Thesis Info

Thesis Title
Mutations of Pastness: Time, Cinema, Ontology
Jenna Pei-Suin Ng
2nd Author
3rd Author
Number of Pages
University College London (UCL)
Thesis Supervisor
Professor David Forgacs
Supervisor e-mail
Other Supervisor(s)
Language(s) of Thesis
Department / Discipline
Italian/Film Studies
Languages Familiar to Author
English, Mandarin
URL where full thesis can be found
digital theory, digital effects, film theory, time, duration, indexicality, ontology, movement, motion capture
Abstract: 200-500 words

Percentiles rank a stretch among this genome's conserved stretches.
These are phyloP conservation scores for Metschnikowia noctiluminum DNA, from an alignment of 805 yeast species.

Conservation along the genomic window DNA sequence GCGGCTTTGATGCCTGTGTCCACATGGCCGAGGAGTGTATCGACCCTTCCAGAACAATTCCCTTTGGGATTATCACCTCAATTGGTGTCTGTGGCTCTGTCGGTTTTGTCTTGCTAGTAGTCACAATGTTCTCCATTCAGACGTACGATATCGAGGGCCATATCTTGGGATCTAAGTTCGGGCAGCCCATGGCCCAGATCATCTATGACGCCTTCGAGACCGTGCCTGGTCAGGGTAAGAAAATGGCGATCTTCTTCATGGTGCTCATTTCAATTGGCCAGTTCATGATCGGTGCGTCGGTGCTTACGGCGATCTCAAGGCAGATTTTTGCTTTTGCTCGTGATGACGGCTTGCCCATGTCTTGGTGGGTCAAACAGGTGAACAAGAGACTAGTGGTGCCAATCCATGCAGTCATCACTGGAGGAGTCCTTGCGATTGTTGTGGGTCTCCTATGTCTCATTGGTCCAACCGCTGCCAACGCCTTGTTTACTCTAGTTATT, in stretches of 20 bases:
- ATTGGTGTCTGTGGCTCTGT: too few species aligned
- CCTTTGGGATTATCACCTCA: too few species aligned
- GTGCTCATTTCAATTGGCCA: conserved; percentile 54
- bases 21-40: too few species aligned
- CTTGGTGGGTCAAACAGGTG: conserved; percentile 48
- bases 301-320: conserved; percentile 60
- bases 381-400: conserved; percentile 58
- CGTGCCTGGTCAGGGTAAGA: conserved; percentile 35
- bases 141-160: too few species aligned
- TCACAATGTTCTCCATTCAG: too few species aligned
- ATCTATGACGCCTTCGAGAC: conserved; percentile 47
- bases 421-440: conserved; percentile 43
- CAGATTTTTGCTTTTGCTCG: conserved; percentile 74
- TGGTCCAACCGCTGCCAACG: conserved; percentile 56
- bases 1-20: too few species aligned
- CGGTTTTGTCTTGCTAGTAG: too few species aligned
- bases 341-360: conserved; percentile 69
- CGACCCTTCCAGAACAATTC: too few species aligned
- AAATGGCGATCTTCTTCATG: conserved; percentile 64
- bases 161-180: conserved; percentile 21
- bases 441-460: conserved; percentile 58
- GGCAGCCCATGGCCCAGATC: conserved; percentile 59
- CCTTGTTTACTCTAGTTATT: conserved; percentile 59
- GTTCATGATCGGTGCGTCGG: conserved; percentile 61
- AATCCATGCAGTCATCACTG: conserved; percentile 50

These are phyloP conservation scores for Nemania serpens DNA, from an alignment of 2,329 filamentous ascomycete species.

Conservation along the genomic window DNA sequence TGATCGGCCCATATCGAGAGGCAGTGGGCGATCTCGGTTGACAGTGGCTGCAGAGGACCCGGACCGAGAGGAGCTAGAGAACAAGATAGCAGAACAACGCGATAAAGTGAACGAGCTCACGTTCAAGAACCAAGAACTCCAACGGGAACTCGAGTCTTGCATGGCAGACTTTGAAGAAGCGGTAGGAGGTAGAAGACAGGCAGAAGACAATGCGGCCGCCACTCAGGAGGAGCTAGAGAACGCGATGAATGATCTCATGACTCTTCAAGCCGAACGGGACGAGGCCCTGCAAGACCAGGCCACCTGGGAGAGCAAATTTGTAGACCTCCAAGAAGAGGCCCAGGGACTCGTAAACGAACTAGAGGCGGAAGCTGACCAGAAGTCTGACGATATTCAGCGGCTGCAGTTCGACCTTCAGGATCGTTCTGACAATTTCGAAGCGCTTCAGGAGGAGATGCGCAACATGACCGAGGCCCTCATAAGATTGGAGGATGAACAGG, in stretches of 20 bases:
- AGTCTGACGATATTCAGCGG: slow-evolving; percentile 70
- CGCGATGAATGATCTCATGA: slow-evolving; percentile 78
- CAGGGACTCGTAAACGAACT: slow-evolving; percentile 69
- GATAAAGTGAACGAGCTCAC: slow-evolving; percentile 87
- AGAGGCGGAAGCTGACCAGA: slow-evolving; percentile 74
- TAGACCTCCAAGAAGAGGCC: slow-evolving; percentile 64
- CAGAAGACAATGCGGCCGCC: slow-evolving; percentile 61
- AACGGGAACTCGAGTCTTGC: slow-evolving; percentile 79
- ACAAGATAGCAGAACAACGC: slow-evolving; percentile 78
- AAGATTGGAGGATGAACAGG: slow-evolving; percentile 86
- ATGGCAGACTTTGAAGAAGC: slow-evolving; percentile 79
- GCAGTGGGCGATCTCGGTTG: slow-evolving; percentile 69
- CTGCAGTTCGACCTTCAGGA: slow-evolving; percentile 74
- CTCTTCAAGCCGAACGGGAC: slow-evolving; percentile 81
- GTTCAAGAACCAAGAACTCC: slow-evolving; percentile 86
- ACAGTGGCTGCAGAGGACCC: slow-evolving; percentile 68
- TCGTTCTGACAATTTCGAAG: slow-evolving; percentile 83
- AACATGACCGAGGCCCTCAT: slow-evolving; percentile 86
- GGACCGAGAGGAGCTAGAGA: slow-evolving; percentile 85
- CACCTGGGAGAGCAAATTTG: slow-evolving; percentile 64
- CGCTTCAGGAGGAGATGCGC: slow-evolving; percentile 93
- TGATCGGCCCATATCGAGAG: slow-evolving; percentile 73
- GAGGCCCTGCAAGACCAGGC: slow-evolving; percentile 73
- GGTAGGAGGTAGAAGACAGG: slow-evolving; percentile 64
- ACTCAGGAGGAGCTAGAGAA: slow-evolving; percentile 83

The thesis investigates how recent digital technologies of cinema—digital video, CGI, virtual cinematography and motion capture—reconfigure the nature (and, in turn, temporalities) of the moving image. Its objectives are to rework the ontology of the image, revisit the meaning of time in relation to the image and re-evaluate the significance of cinema for ourselves and our consciousness of time. The thesis revolves around the central premise of the photographic image’s (Peircian) indexicality—the imprint of light on film/celluloid—whereby the referent “adheres” to the photograph through existential, causal and physical connection. It argues that this connection transmits not only reality but also time, specifically pastness. By virtue of this, we may analyse the photographic image as a trace not only of an object but also of time past. Extending this premise of ontology and pastness from still photography to cinema, the thesis investigates how this temporality of pastness mutates in cinema’s digital transformations. Chapter One deals with pastness in the indexicality of the photographic image in relation to its presentness qua moving image, i.e. as cinema unreels before us in our viewing of it. Chapter Two explores how computer code inherent in the technologies of DV, CGI and virtual cinematography revises the nature of the image so as to generate its own form of timelessness. Chapter Three examines the novel manner in which motion capture technologies create cinematic imagery by recording invisible movement rather than visible light, in turn transfiguring time in the image as space and temporal between ness. Studying cinema as an object of time rather than as an object of reality, the thesis suggests how cinema might exist—in all its transformations, in all its different ways—in distinctive temporalities.